The typhoid vaccine is made from inactivated protein from the bacteria. It cannot cause infection in the vaccinated individual and nor is the vaccinated individual infectious to others. The inactivated vaccine is effective from 7 days and provides around 75% protection against the illness. There is a live vaccine that is taken orally, which is 50-60% effective. However, this is rarely indicated as it requires 3 doses, can only be given from 6 years of age and is not as effective as the inactivated injection.

Can children have the typhoid vaccine?

Yes, children over a certain age (usually 2 years for the injectable vaccine and 6 years for the oral vaccine) can receive the typhoid vaccine.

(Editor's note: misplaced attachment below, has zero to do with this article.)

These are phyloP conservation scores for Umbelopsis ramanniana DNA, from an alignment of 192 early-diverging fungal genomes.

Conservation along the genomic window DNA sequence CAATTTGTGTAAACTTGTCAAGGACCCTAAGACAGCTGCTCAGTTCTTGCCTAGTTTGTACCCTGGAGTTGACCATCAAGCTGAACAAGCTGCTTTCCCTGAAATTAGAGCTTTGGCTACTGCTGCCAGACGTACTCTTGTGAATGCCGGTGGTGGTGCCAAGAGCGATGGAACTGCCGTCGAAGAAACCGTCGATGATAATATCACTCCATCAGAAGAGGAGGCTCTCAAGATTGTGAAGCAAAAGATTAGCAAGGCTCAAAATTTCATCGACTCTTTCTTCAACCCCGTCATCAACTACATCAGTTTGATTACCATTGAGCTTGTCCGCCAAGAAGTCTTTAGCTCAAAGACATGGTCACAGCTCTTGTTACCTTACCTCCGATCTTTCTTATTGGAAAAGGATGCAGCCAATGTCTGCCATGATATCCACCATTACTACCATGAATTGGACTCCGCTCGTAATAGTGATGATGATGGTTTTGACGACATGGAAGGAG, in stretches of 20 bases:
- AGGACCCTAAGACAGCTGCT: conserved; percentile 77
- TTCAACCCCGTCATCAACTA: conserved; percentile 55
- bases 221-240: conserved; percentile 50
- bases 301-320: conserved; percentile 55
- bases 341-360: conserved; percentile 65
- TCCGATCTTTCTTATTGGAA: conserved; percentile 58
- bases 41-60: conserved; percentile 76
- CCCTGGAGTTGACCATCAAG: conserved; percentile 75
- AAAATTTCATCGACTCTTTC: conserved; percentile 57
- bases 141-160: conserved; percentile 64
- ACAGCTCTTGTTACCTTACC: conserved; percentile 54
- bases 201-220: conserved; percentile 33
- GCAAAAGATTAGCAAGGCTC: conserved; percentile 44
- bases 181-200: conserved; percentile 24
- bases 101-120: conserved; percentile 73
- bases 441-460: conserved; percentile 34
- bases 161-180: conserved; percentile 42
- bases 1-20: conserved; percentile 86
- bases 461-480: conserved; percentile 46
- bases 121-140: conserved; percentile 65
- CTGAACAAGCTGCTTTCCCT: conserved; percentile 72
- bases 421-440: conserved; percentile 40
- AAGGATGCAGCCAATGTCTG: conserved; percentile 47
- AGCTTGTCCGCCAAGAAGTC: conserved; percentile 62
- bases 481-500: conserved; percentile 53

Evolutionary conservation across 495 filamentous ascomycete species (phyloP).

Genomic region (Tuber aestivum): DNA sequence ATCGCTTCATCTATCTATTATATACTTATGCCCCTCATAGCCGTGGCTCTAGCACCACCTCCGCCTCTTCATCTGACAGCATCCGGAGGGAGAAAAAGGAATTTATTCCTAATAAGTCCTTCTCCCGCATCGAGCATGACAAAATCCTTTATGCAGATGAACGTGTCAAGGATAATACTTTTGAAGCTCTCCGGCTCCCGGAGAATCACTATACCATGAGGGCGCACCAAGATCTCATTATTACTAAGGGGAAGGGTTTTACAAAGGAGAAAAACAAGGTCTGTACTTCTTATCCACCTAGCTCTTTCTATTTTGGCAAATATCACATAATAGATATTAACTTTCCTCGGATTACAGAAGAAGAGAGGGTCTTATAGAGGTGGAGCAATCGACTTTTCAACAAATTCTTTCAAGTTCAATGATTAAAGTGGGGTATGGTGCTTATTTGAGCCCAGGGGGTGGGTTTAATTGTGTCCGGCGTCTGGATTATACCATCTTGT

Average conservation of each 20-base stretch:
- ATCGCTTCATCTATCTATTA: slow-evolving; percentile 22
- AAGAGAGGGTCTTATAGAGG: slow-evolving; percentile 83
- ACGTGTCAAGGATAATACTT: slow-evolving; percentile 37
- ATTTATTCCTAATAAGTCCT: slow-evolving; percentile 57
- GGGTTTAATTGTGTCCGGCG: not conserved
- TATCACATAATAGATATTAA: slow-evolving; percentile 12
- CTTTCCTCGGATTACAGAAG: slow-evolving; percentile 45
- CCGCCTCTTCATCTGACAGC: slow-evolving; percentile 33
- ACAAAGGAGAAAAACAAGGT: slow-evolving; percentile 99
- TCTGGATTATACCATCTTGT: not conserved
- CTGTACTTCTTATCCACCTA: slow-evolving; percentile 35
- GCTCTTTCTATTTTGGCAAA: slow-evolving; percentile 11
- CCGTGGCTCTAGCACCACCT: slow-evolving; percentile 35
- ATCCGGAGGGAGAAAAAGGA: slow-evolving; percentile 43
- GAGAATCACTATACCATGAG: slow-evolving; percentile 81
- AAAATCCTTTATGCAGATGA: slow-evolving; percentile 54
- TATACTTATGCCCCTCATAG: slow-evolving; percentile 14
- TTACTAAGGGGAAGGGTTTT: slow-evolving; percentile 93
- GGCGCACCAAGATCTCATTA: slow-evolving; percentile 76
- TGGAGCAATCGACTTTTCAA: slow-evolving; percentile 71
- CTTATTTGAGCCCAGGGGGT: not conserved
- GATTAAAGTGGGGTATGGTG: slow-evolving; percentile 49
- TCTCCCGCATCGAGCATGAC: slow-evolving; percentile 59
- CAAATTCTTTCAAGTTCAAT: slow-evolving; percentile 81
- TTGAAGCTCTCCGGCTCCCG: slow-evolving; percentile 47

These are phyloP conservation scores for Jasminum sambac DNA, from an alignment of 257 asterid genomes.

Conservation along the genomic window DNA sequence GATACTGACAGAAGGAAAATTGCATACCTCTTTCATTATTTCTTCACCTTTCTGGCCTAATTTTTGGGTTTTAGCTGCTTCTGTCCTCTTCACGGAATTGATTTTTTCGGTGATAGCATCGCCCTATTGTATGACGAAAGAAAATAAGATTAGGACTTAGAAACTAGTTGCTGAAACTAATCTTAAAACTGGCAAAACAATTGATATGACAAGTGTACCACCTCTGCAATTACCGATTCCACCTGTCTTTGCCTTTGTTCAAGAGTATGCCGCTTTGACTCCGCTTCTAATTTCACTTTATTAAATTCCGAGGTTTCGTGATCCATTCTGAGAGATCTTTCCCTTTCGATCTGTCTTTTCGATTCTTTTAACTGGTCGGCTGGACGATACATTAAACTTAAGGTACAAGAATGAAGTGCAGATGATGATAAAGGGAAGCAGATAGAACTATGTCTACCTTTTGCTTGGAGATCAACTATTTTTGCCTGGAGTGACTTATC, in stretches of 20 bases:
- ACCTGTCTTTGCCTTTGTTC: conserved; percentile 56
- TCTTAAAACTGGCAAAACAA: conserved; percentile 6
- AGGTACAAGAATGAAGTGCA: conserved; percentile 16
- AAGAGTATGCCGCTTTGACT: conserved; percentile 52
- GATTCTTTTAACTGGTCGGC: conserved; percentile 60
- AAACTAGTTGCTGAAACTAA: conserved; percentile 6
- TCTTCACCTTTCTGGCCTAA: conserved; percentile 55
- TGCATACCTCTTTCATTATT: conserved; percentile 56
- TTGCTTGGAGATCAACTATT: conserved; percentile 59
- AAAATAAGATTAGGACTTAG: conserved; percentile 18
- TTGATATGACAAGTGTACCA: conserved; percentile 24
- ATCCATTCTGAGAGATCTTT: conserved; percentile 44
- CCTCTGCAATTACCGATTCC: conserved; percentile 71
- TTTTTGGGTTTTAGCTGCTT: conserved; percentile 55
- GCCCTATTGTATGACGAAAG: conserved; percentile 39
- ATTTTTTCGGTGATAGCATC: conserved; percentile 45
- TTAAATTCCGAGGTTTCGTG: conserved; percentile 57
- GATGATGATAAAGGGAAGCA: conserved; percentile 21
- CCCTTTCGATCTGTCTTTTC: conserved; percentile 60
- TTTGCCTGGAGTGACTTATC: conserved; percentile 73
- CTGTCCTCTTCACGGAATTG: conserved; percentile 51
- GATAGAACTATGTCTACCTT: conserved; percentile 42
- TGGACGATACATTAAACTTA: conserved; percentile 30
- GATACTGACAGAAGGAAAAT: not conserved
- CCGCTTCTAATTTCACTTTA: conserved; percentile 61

Age range Method of Administration Number of doses
From 2 years of age Intramuscular injection to the deltoid muscle 1 dose

Booster Doses

There is no booster vaccination for typhoid, instead a new vaccination should be given every 3 years for ongoing risk.

 Who is not able to have the typhoid vaccine?

The vaccine is not recommended for individuals with severe allergies to any vaccine components or those with a compromised immune system.

The inactivated vaccine should not be given if:

  • There is a history of severe allergic reaction to previous dose of typhoid vaccine or any of the components of the vaccine.
  • In illnesses with fever above 38.5 degrees Celsius.


There is no specific data on the safety of the inactivated typhoid vaccine during pregnancy. However, inactivated vaccines have not been shown to cause harm during pregnancy. Therefore, the vaccine can be  administered to pregnant women who are at significant risk of exposure to Typhoid during travel following a careful risk assessment.

Breast Feeding